Then six basic prayer-symbols. Clockwise, starting at the top: Earth. Water. Pain. Fury. Effort. Completion.

 

THURROCKS:

That’s it?

 

FAULKNER:

Yes, that’s it. Will you remember it?

 

THURROCKS:

I will, Katabasian.

 

Thank you. Um…thank you for giving me this opportunity-

 

-and then we hear gunfire from the upper stairwell.

 

FAULKNER:

(Urgently)

Go. Go. I’ll draw them off-

(Yelling)

Hey! Hey, this way! Over here!

 

He runs - just as MERCER takes a shot at him.

 

MERCER:

(Snarling)

Prophet of the river. Where do you think you’re going, hm?

 

Where are you running to?

 

She comes down the stairs and pursues him.


 

THE DREAMING POOLS, INT, NIGHT

 

We hear FAULKNER’s breath as he runs - we’re back in the man o’war’s tank-room from the first episode of the season.

 

Silence.

 

Then we hear MERCER’s steps.

 

MERCER is stalking FAULKNER through the darkness.

 

MERCER:

I know you’re down here.

 

Silence.

 

MERCER:

Come on, make this easy.

(Taunting FAULKNER)

Come forward into the light and I’ll kill you quick…?

 

Silence.

 

And then we hear the crackle of a walkie-talkie from far away across the room.

 

CARPENTER:

(Over the walkie-talkie)

Faulkner?

 

MERCER fires, immediately in the direction of the sound.

 

We hear a faint noise, like glass cracking. Water pouring through. MERCER doesn’t notice.

 

She reloads and fires again. The cracking sound intensifies.

 

MERCER:

Prophet? You still breathing?

 

She creeps forward. We hear the walkie-talkie, far closer, crackle again.

 

CARPENTER:

(Over the walkie-talkie)

Faulkner, are you there?

 

No FAULKNER. Just the walkie-talkie. MERCER growls in frustration and tosses it down, breaking it.

 

MERCER:

(Calling out, seething a little)

All right, maybe I was wrong. Maybe you are the brains of the operation.

(Waiting for FAULKNER to shoot at her)

Well, are you going to take your shot?

 

We hear FAULKNER’s voice from high above.

 

FAULKNER:

No need. You took it for me.

 

The hissing water sound grows louder.

 

And we hear the JELLYFISH-SAINT slamming into the side of its tank.

 

MERCER gasps, letting off a stray shot, crashing down into the ground. She tries to struggle to her feet.

 

MERCER:

(Horrified, to herself)

What the fuck is that?

 

And then we hear the glass begin to crack under the weight of the water.

 

FAULKNER:

It’s a man-o-war.

 

MERCER shrieks in fury, a wordless animal scream, and fires, as the tankful of water and the JELLYFISH-SAINT come down on top of her-

 

FAULKNER turns and runs.


 

DREAMING POOLS, INT, NIGHT

 

CARPENTER tries the walkie-talkie again.

 

CARPENTER:

Faulkner! Faulkner, can you hear me?

 

For fuck’s sake, Faulkner. We need to get moving-

 

And then we hear-

 

FAULKNER:

(Over the walkie-talkie, breathless)

It’s me, it’s me. Linked up with the survivors from the northern passage. We’re heading your way. 

 

You start leading ‘em out into the currents. We’ll catch you up. Seal the door behind us.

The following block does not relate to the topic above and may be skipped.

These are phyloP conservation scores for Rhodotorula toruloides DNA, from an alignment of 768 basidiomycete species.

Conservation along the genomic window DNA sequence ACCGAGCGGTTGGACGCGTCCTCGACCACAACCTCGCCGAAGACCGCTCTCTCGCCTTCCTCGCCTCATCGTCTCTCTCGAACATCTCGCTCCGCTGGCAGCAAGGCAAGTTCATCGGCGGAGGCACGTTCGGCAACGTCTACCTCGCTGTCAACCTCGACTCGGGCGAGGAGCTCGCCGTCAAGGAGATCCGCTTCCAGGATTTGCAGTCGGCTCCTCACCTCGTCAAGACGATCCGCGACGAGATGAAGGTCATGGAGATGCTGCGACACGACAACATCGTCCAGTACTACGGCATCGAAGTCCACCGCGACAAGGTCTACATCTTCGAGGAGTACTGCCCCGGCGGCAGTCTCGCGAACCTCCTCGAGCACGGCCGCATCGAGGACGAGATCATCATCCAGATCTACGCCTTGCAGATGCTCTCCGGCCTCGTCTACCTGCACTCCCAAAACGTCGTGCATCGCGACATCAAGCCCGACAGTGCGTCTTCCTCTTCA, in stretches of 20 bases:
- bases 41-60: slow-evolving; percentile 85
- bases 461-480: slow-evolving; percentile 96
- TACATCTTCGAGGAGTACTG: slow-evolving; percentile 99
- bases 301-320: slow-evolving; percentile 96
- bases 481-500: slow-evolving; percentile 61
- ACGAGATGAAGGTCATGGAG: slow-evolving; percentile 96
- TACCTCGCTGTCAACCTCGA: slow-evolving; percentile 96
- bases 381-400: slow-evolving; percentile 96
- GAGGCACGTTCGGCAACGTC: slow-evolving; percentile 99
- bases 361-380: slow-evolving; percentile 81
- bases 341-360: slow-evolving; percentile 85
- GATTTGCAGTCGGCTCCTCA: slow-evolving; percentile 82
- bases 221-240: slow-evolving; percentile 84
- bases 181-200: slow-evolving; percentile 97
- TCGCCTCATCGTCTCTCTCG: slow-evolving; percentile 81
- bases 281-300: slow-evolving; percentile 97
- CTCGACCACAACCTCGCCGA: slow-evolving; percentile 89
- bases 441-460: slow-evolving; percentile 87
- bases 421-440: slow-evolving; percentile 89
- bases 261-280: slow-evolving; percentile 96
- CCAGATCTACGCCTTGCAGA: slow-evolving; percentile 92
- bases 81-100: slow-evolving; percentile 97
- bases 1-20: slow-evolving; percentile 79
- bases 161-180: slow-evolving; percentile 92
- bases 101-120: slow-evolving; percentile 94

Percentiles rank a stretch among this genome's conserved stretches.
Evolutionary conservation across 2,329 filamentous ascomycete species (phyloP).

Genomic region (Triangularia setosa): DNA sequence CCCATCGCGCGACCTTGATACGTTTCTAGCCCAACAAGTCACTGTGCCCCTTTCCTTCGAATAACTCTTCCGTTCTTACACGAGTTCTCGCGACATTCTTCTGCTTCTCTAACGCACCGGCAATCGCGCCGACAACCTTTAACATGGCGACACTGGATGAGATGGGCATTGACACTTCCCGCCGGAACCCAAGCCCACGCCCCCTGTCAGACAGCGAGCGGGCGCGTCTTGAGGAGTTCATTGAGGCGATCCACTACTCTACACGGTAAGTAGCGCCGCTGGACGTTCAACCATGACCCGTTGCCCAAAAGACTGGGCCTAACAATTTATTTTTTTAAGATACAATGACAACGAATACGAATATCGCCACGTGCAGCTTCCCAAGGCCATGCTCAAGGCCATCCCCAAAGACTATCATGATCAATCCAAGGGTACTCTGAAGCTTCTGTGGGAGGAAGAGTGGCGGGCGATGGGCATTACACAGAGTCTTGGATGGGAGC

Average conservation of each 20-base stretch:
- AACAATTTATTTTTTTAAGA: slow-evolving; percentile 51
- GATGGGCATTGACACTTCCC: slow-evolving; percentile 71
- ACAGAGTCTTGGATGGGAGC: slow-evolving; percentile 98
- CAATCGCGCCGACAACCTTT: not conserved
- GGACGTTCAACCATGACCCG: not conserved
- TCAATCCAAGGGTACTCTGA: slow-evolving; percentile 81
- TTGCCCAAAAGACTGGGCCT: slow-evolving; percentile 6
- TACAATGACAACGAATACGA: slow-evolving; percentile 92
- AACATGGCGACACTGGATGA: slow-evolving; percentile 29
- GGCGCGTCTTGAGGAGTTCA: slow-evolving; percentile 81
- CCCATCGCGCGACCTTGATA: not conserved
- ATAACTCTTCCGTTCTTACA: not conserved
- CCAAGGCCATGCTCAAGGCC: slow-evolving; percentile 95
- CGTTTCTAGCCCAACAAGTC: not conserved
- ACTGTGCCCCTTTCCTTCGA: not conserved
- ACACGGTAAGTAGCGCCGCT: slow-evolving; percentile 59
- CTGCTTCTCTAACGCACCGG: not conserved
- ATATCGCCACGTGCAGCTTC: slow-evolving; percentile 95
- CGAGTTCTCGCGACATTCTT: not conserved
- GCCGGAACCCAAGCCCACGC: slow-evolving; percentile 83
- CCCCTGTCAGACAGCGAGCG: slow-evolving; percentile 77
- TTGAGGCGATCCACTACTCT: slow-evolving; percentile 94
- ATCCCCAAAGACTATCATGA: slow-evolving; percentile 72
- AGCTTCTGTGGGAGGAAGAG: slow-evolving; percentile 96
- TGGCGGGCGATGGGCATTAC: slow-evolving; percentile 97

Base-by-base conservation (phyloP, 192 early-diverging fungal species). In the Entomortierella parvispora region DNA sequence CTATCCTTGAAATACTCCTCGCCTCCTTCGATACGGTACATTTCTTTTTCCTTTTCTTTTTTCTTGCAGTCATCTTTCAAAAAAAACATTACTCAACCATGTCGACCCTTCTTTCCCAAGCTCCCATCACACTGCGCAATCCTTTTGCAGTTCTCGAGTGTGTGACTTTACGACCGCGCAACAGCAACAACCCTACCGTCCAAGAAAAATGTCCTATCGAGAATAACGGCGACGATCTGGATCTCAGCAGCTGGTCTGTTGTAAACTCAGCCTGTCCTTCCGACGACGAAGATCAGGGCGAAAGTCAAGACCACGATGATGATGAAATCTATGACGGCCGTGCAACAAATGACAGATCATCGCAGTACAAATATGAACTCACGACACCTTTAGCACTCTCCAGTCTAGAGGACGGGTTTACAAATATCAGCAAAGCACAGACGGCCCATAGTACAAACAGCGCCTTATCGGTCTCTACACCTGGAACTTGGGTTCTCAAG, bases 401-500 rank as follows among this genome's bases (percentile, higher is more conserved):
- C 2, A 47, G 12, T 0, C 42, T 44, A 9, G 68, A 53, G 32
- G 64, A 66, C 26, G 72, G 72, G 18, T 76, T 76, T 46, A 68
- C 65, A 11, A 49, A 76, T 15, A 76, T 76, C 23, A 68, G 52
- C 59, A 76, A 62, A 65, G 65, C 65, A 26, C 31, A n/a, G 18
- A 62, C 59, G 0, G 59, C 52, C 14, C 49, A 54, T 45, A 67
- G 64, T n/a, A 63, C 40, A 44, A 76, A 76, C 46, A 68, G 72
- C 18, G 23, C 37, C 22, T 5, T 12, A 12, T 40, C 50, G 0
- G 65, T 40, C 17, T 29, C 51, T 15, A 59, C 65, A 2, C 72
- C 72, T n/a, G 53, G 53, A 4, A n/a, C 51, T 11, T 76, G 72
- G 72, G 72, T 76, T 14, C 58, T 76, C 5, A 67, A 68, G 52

The bells begin to ring far above.

 

CARPENTER:

All right! Brother Fade. 

 

Let’s get these people out onto the water.

(Yelling)

Let’s go! We’re getting out of here!
 

Her voice echoes in the silence.

 

THE WHITE GULL RIVER, EXT, NIGHT

 

-and we hear the sluice gates opening. The escape route is open.

 

PARKING GARAGE, INT, NIGHT

 

And breathe. 

 

Silence, peace and quiet.

 

We’re in an empty parking garage. Distant traffic can be heard.

 

Footsteps, slowly. SHRUE approaches their car, fumbling with their keys. They’re a little tipsy.

 

SHRUE:

Come on, come on - damned thing-

 

MASON:

(Warmly)

Adjudicator. How were the peace talks?

 

SHRUE drops their keys, toppling back against the car.

 

SHRUE:

(In shock)

Who the hell are you?

 

MASON:

You and I actually went to school together, if you’ll believe it. 

 

Back when you grew up along the water’s edge - as you’re so fond of telling the papers.

 

But I’m here tonight not to reminisce about old times - but rather as a senior representative of the Parish of Tide and Flesh.

 

SHRUE:

To kill me?

 

MASON:

(Cheerily)

Oh, let’s hope not. 

(A little warning in his voice)

The car door’s already unlocked.

 

I saw they’d equipped you with a silent alarm - that was extremely prudent of them, under the circumstances, but please don’t go lunging for it.

 

A police car roars past in the background. MASON waits for it to pass.

 

MASON:

Let me get to the point.

 

I’ve been reliably informed that the god-hunters in your employ have just this morning located one of our main refuges.

(With a little genuine concern)

A good number of my people are defending that position, to the point of what I could only describe as hopelessness. 

 

Wounded, families, and so on.

 

SHRUE:

(Feeling a little more in control)

Ah. So you want to beg for your people’s lives.

 

MASON:

If their survival can be worked into our arrangement, I’ll take it as an added bonus.

 

SHRUE:

(Growing annoyed)

There’s not going to be any arrangement.

 

MASON:

(Laying out his case)